Agilent expands 86100D digital communications analyzer singlemode, multimode receiver bandwidth

Agilent Technologies Inc. (NYSE:A) has enhanced the ability of the Agilent 86100D digital communications analyzer (DCA) to perform optical transmitter compliance testing. Leveraging a new approach called system impulse response correction (SIRC), the instrument can now accommodate multimode optical receivers with bandwidths in excess of 25 GHz and singlemode receivers with near 100-GHz bandwidths.

Agilent Technologies Inc. (NYSE:A) has enhanced the ability of the Agilent 86100D digital communications analyzer (DCA) to perform optical transmitter compliance testing. Leveraging a new approach called system impulse response correction (SIRC), the instrument can now accommodate multimode optical receivers with bandwidths in excess of 25 GHz and singlemode receivers with near 100-GHz bandwidths.

In addition to improving test accuracy for optical compliance testing in design and manufacturing applications where data rates don’t exceed 10 Gbps, the improvement positions the DCA as a tool that can help in next-generation 26-Gbps applications. As previously reported, technicians have already begun work on optical transmitters and receivers for 25-Gbps transmission over multimode fiber (see “VCSEL-based 25-Gbps transmission at 850 nm nearing readiness”). However, the large physical size of multimode-compatible photodetectors has prevented optical oscilloscope channels to provide the bandwidth necessary for accurate waveform analysis, Agilent asserts.

The new SIRC approach increases the measurement bandwidth of the 86105D from 20 GHz to more than 25 GHz, Agilent says. SIRC also enables the 86105D to be configured as a multimode reference receiver for standards-based compliance testing at both 25 and 28 Gbps. The 86115D also can provide what Agilent touts as the industry’s only quad-port reference receiver for 4x25-Gbps 100-Gigabit Ethernet test.

Agilent notes that while the frequency responses of optical reference receivers are usually defined within standards, some deviation from an ideal frequency response is typically allowed to enable their production at a reasonable cost. However, these deviations can cause variation in measurement results among test systems. By performing an impulse-response analysis, Agilent says its oscilloscope channel’s frequency response is precisely determined. This ability enables the 86100D DCA to correct frequency response deviations and provide waveform results as if the reference receiver were ideal.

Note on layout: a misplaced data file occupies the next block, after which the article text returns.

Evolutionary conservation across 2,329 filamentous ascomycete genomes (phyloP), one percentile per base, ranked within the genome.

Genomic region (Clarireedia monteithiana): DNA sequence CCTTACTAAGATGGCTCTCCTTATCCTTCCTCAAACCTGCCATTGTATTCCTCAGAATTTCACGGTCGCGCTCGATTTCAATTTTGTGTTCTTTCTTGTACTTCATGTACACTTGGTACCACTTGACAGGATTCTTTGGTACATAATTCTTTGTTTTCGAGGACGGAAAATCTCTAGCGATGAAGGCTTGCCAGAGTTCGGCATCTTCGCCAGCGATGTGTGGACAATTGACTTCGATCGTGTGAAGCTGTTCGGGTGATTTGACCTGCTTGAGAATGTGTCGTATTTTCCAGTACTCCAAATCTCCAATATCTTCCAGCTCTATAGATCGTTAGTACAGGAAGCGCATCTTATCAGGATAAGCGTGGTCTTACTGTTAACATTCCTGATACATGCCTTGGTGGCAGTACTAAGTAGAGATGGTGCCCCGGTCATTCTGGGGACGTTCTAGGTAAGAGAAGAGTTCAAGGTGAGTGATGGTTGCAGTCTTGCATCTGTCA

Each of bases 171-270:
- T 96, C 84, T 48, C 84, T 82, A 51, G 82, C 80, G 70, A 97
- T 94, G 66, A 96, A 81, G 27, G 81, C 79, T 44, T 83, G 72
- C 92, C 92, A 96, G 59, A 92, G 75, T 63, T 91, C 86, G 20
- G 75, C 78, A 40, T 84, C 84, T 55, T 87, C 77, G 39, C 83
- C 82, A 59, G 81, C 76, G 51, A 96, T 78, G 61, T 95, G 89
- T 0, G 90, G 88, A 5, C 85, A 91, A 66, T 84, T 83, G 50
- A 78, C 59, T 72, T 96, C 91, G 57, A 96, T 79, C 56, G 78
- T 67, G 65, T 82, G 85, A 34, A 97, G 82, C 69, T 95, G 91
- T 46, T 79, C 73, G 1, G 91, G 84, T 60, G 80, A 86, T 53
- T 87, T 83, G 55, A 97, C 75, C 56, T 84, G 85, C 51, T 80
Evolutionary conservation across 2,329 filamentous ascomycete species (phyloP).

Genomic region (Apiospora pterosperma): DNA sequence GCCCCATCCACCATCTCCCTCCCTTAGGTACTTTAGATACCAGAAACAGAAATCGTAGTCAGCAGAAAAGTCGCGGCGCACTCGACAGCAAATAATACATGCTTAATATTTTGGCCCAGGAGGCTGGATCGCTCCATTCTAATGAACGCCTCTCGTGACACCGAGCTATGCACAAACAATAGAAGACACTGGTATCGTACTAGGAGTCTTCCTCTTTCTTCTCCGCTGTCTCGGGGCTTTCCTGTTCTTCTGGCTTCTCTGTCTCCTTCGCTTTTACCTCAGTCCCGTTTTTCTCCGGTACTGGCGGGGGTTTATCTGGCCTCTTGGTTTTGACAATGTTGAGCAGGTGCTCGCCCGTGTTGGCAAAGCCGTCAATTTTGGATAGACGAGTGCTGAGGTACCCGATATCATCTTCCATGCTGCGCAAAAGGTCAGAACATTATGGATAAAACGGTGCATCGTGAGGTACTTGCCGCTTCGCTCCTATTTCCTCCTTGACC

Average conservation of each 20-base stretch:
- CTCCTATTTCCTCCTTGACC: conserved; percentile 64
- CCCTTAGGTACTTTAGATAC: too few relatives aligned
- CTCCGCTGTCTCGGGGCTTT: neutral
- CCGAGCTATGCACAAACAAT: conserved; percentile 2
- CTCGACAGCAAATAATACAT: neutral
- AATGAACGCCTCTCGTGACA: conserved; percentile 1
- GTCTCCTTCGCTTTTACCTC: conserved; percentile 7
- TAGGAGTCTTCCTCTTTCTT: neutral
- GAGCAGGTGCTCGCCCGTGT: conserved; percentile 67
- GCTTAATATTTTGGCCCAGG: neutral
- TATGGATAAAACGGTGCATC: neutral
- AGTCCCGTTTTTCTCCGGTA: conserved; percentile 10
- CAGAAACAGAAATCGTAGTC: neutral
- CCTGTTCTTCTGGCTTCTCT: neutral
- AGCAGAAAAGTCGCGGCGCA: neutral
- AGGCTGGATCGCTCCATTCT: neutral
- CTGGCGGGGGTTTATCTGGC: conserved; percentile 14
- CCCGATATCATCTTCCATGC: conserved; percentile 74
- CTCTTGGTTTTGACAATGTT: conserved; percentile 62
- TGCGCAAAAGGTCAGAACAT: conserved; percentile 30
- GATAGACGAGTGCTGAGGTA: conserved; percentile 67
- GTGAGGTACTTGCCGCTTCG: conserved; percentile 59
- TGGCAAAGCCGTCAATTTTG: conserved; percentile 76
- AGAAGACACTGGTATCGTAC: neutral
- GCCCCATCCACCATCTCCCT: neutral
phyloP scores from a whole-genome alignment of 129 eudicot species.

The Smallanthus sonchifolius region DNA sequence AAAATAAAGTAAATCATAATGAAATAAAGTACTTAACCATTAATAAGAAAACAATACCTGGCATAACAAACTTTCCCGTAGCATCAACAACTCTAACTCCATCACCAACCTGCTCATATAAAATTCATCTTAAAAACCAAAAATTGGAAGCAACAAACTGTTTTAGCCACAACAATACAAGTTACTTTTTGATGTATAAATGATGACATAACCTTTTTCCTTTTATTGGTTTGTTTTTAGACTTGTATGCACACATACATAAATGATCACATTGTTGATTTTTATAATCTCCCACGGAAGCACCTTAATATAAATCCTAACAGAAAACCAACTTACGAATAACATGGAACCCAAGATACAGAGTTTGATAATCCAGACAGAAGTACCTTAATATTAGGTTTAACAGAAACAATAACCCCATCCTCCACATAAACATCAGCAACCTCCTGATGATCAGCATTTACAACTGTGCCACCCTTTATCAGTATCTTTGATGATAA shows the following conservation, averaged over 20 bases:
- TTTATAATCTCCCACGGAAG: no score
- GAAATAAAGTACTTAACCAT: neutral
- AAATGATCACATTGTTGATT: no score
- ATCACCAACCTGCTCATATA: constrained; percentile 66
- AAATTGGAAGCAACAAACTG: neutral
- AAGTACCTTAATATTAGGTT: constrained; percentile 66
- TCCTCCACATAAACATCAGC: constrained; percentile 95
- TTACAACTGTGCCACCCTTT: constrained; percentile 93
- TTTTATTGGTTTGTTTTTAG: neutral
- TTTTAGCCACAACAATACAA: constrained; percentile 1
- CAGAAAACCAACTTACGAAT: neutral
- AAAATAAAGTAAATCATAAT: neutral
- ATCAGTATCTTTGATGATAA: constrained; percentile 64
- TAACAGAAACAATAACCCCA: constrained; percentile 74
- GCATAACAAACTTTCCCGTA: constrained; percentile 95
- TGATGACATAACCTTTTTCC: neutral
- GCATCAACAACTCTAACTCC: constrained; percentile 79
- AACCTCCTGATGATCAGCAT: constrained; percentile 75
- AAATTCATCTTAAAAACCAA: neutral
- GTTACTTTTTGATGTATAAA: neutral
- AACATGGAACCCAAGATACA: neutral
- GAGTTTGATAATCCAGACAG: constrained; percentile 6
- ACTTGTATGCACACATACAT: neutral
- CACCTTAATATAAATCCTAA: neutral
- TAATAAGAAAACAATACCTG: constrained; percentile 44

Using the SIRC calibration, the 86100D mainframe also can make real-time corrections to the raw waveforms, Agilent adds. The displayed signal thus appears as if it had been acquired with a system that has an ideal frequency response. In fact, the SIRC process can help create an ideal reference receiver for virtually any data rate within the physical limits of the system, Agilent asserts. Users also can increase or decrease the effective bandwidth of the measurement system by approximately 50 percent from the nominal hardware capabilities.

The Agilent 86100 SIRC process accurately preserves random signal components such as jitter and noise. General signal processing techniques can incorrectly filter these signal components resulting in an incorrect waveform display, Agilent concludes.

The Agilent 86100 family of optical receivers -- which includes the 86105C, 86105D, 86115D, and 86116C -- can be ordered with a special SIRC option. The option is available on July 1, with solution prices starting at $6,000. Current users of these modules can upgrade their instruments with the SIRC capability at Agilent service centers.

SIRC capability is also available with the 86100C DCA-J when configured with the N1010A Flex-DCA software.


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